Texas Wants Federal Medicaid Money Back While Barring Planned Parenthood : Shots - Health News In 2011, Texas gave up millions in federal Medicaid funding so it could exclude Planned Parenthood, which counts abortion among the procedures it provides, from its women's health program.
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Texas Wants To Set Its Own Rules For Federal Family Planning Funds

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Texas Wants To Set Its Own Rules For Federal Family Planning Funds

Texas Wants To Set Its Own Rules For Federal Family Planning Funds

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  • <iframe src="https://www.npr.org/player/embed/528657247/528657248" width="100%" height="290" frameborder="0" scrolling="no" title="NPR embedded audio player">
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The state of Texas excluded Planned Parenthood in 2011 from its women's health program. That meant foregoing millions of dollars in federal Medicaid money. More than 80 women's health clinics, most of them not Planned Parenthood, were forced to close in the aftermath. And now Texas wants the Trump administration to open up those federal Medicaid funds once again but still be allowed to restrict their use. From Dallas, NPR's Wade Goodwyn has the story.

PAULA TURICCHI: I want to welcome everyone to the seventh meeting of the Women's Health Advisory Committee. My name is Paula Turicchi.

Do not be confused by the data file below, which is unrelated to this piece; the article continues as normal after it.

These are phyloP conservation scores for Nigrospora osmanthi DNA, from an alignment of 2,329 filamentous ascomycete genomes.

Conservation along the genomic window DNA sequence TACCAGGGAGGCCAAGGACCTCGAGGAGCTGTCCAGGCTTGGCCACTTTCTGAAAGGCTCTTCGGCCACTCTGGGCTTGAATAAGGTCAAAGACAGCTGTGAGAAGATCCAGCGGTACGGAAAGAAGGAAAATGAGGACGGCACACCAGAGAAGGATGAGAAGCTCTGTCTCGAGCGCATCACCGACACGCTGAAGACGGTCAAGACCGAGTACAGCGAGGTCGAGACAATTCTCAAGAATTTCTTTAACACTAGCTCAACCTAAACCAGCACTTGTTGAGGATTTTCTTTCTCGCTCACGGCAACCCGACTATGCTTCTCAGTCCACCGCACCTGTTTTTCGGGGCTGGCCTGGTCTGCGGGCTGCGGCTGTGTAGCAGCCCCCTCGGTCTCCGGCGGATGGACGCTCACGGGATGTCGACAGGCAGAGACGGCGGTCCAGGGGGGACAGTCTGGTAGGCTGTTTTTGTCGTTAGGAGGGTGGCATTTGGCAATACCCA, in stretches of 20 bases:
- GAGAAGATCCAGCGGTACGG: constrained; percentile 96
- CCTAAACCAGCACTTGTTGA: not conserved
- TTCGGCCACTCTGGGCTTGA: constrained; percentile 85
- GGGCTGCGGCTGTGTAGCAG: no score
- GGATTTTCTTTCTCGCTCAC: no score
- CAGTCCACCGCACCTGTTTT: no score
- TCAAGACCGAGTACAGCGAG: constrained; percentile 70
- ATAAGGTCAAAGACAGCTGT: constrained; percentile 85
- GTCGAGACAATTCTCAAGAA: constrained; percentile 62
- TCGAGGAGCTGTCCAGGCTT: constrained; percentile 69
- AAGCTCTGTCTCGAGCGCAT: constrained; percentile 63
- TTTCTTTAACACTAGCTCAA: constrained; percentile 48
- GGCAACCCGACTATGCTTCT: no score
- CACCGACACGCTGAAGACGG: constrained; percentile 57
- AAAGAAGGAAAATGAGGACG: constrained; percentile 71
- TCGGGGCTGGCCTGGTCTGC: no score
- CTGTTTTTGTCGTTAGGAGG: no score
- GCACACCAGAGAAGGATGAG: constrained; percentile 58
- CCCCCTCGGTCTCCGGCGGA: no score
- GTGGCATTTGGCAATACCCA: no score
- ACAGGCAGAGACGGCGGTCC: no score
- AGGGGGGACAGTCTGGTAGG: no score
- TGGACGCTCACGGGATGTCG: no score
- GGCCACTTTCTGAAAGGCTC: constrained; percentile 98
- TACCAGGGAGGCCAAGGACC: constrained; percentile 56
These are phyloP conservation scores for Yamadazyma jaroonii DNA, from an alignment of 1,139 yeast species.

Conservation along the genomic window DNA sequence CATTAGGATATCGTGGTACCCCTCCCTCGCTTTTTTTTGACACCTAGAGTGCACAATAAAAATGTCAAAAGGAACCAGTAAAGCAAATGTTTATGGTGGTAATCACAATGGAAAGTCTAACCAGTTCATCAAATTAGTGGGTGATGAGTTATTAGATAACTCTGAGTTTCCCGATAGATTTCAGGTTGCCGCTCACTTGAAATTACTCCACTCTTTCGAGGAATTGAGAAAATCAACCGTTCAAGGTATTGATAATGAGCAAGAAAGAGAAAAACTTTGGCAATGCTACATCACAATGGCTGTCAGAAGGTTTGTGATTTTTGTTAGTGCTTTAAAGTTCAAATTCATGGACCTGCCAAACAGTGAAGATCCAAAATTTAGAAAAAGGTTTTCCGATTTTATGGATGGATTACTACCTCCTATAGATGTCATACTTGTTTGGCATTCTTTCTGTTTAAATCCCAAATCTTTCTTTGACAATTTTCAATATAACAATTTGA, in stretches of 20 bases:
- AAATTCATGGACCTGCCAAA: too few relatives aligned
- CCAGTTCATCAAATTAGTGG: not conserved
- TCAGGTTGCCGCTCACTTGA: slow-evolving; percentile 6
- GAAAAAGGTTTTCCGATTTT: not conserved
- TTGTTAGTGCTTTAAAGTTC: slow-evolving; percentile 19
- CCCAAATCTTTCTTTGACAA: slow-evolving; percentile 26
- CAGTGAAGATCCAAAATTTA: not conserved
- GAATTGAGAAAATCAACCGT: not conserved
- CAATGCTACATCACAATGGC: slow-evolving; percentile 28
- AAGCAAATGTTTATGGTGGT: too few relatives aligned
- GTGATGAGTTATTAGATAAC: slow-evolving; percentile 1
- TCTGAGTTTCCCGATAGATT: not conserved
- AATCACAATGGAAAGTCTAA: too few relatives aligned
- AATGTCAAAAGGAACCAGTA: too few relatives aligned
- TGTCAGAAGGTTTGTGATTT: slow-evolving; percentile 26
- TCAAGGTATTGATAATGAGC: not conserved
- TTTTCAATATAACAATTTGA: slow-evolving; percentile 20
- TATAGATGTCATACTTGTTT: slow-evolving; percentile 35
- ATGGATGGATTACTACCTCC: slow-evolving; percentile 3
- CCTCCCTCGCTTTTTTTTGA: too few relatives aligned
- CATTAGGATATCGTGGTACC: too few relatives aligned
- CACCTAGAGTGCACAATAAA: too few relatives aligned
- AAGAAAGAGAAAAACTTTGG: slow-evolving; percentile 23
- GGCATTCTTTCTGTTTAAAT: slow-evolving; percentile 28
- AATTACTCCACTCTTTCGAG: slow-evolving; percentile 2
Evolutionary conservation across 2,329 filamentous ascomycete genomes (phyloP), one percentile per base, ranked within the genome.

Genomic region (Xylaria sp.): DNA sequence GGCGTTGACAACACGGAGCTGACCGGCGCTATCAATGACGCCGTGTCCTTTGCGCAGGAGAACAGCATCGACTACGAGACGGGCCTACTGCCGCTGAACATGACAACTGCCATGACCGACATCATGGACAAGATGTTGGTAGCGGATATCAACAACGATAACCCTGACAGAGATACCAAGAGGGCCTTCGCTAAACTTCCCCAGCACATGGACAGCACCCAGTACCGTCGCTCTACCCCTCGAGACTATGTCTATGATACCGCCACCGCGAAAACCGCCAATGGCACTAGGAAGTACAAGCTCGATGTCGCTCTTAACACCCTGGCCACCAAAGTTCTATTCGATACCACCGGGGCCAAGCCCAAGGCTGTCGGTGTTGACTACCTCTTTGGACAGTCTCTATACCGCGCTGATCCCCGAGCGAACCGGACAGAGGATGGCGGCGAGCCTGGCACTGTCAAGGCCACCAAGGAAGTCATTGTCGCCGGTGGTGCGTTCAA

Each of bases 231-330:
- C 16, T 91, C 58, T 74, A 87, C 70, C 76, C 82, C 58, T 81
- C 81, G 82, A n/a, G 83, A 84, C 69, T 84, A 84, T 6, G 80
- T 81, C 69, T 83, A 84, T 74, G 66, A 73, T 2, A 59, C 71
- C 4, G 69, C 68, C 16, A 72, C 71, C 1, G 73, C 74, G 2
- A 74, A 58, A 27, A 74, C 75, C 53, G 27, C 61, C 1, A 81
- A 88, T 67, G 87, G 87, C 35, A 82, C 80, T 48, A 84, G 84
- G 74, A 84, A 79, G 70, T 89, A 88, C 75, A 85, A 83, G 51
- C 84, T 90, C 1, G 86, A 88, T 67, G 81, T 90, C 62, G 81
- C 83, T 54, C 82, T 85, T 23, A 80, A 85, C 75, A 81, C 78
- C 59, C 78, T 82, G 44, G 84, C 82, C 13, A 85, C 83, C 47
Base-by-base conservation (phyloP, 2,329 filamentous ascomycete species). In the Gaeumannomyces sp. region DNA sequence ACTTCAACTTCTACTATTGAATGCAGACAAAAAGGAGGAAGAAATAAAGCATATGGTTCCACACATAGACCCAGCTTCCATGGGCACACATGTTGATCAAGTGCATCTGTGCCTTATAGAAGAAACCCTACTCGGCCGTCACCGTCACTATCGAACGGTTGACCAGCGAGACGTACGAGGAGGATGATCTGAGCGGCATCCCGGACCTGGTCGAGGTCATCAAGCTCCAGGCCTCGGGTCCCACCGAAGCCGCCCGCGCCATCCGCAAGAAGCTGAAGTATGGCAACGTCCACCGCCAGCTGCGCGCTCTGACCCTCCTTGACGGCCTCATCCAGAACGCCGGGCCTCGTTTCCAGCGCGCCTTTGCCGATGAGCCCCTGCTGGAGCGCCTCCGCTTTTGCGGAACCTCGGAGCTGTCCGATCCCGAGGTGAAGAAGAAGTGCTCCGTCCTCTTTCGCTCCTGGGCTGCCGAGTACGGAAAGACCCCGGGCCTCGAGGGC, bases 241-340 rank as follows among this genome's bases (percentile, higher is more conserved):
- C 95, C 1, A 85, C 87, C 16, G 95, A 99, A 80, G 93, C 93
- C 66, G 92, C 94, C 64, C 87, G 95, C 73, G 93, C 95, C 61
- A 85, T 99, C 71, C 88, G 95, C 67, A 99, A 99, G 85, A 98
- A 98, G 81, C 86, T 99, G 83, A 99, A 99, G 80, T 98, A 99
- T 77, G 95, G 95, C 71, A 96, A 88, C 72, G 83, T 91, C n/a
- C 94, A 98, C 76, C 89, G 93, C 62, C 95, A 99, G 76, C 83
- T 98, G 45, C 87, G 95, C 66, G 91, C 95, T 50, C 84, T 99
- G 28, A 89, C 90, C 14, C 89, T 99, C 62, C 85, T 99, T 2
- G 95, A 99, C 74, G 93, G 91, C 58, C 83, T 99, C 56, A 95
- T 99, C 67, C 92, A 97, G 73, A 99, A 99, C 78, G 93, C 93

WADE GOODWYN, BYLINE: Yesterday was the big day at the Texas Capitol for the state to lay out its plan to apply for permission from the federal government so that it can start getting federal Medicaid money again. Lesley French with the Texas Health and Human Services Commission spelled it out.

LESLEY FRENCH: Now, the goals of the HTW demonstration are to increase women's health and family planning services. In addition, the goals will include implementation of a state policy that favors child birth and family planning services that do not include elective abortions or the...

GOODWYN: With President Trump placing anti-abortion activists in charge of federal funding for family planning, Texas sees an opportunity to regain what it lost when the state decided to defund all Planned Parenthood clinics entirely. And that's federal Medicaid money which made up 90 percent of its program's financing. If the administration agrees, other states are expected to follow suit, except they won't have to endure the penalties taxes suffered. Dr. Georges Benjamin is the executive director of the American Public Health Association. Benjamin says federal dollars are already forbidden to fund abortions, but if Texas gets its waiver, abortion rights proponents across the country would be forced to participate in Texas' inequitable funding program.

GEORGES BENJAMIN: I don't want my federal dollars being used for discriminatory practices. You're now forcing other states who may - and other people who have - may have a different view on this issue to pay for the discriminatory practices that the state of Texas is trying to have which will ultimately result in poor health outcomes for women.

GOODWYN: In its application, Texas noted it has the highest birth rate in the nation, one of the highest teen birth rates and that fully a third of the state's pregnancies are unintended. Wade Goodwyn, NPR News, Dallas.

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